SHARE

Repub­lican Ryan Kelley said he’s running for gov­ernor because he sees too many self-serving people and not enough who want to do the right thing in the gov­ernment today.

“Too many times you have the people who would probably be great for the job just sitting on the side­lines, running their business, living their life, enjoying the American dream, because they don’t want to deal with getting involved and being beat up a little bit,” Kelley said. 

Kelley, the owner of his own real estate firm from Allendale, is one of more than a dozen can­di­dates who seek the Repub­lican nom­i­nation to take on Gov. Gretchen Whitmer, the Demo­c­ratic incumbent. The primary is on Aug. 2.

“A lot of prayer went into where to specif­i­cally go,” Kelley said. “God’s number one in my life, as well as my rela­tionship with my wife, and the Lord being the center of our mar­riage. So, lots of prayer, lots of talking between my wife and I, and there was a path that led this direction, so I’m fol­lowing it as long as God keeps opening up those doors.”

Since announcing his can­didacy, Kelley said he has spent time trav­eling around the state learning about people’s expectations.

The top pri­ority for many cit­izens around the state is to end COVID-19 restric­tions, Kelley said. 

“People are over the pan­demic” Kelley said. “We’re done. We’re finished.” 

Kelley said that the slogan “14 days to flatten the curve” was inef­fective with gov­ernment offi­cials seeking to take peoples’ jobs and control where they can par­tic­ipate in society. 

“That’s not hap­pening here in Michigan, but places like New York, Cal­i­fornia, it’s absolutely hap­pening,” Kelley said. “It’s an election year, so Gretchen’s on her best behavior, but if it wasn’t an election year, you best believe a lot of those same restric­tions would be here.”

Day One of Kelley’s First 100 Days Plan involves can­celing all emer­gency orders statewide and elim­i­nating all man­dates and exec­utive orders that have to do with the pandemic.

“If Gretchen weasels her way back into the governor’s seat, expect vaccine man­dates,” Kelley said. “She’ll have another four years to do what she pleases. If somebody wants to wear a mask, they should feel com­fortable doing so not under pro­pa­ganda or coercion, but the fact that they feel they’re pro­tecting themselves.”

Kelley’s other Day One objec­tives are to cancel “Dominion, ES&S, and Hart elec­tronic voting machine con­tracts” with the state of Michigan, according to his website.

“Trav­eling around the state, the number one, top issue that I have heard is election integrity,” Kelley said. “The 2020 election was garbage. It was a fraud­ulent election beyond the scope that we probably could even wrap our heads around.”

Kelley recently appeared in a viral video on Twitter, telling lis­teners to unplug voting machines if they witness fraud.

“If you see some­thing you don’t like with the machines,” Kelley said, “unplug it from the wall.”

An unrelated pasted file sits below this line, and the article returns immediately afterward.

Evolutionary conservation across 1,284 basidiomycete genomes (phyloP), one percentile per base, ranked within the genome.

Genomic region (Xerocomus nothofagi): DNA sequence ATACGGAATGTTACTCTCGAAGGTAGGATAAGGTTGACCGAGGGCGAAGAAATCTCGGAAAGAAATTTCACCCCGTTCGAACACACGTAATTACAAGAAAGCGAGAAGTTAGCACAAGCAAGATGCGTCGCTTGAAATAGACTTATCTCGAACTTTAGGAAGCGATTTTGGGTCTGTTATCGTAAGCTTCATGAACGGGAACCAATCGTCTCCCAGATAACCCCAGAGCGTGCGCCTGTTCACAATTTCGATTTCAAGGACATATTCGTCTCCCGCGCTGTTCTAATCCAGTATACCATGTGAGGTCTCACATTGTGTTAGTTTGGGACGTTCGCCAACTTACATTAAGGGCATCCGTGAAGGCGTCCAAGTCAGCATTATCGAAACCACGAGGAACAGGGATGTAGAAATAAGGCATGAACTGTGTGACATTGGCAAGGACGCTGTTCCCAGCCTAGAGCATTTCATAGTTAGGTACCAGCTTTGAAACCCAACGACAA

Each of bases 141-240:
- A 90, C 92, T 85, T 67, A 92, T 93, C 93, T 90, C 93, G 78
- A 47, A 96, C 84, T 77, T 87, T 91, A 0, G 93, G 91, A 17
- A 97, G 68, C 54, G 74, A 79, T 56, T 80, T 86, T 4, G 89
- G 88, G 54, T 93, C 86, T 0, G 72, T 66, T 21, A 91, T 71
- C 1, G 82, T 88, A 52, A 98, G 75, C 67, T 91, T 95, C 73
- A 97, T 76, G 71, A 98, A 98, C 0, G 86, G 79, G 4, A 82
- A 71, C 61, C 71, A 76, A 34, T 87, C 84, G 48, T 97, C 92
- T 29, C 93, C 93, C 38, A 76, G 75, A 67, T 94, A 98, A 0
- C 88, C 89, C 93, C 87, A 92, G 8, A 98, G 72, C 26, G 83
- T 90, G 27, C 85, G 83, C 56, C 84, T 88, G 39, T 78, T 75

Several have taken to Twitter against Kelley, such as radio host and lawyer Qasim Rashid, who called this “ter­rorism.” 

“If you’re working the next election, and you witness fraud and you see some­thing that you don’t like that’s going on with the machines, unplug the machines, take control of the sit­u­ation,” Kelley said. “The left-wing media takes that, made it look like I’m telling random people, ‘After you cast your vote, go over there and unplug the machine or just start walking into precincts and unplug the machine.”

According to Ballotpedia.org, Kelley’s cam­paign has spent $67,180, ranking sixth among his com­petitors. Kelley said this isn’t an issue at all.

“Dick DeVos, in 2006, spent $35 million aiming to defeat Jen­nifer Granholm, who was beatable back in 2006. He lost by 14%,” Kelley said. “For us to think that money is going to be the sole deter­mining factor in this race, and who beats Whitmer, I think we’re setting our­selves up for another 2006.”

With such a crowded field of 14 can­di­dates for the Repub­lican nom­i­nation, Kelley said his history of con­ser­v­ative activism sets him apart.

“The April 30, 2020 rally at the capital, I planned that, I hosted that, the permits for the event were in my name, so very early on I was speaking out against the lock­downs, that was during a stay-at-home order and I’m hosting protests on the steps of the capitol,” Kelley said. “It’s walking the walk, all these other can­di­dates, they’re against this stuff now, but stayed silent during the heat of the moment.”

In June of 2020, Kelley orga­nized a counter-protest in front of a Civil War statue in downtown Allendale to ensure that pro­testers did not forcibly take it down.

“In July of 2020, I was encour­aging the FBI and the DOJ to arrest Whitmer,” Kelley said. “None of the other can­di­dates were walking that kind of walk, they were all silent.”

Citing a recent uptick in state spending, Kelley crit­i­cized Whitmer’s fiscal policies.

“She’s trying to play mod­erate, she’s almost trying to play Repub­lican so that she can win back votes,” Kelley said. “She’s just driving up the price of every­thing all around us.”

In a year where Whitmer’s approval rating has dropped below 50% at times, Kelley said the incumbent is vul­nerable to a chal­lenge and claimed he is the best can­didate to run against her.

“We need someone that’s not going to be fearful to call her out, but be able to com­mu­nicate real, true solu­tions,” Kelley said. “If we think that just going into a debate with her or going into some form of tit-for-tat type thing talking about how bad she is, I don’t think that’s going to cut it. We have to be able to com­mu­nicate and have strong solu­tions and the con­fi­dence of Michigan voters, that whatever those solu­tions are, can be exe­cuted by our next governor.”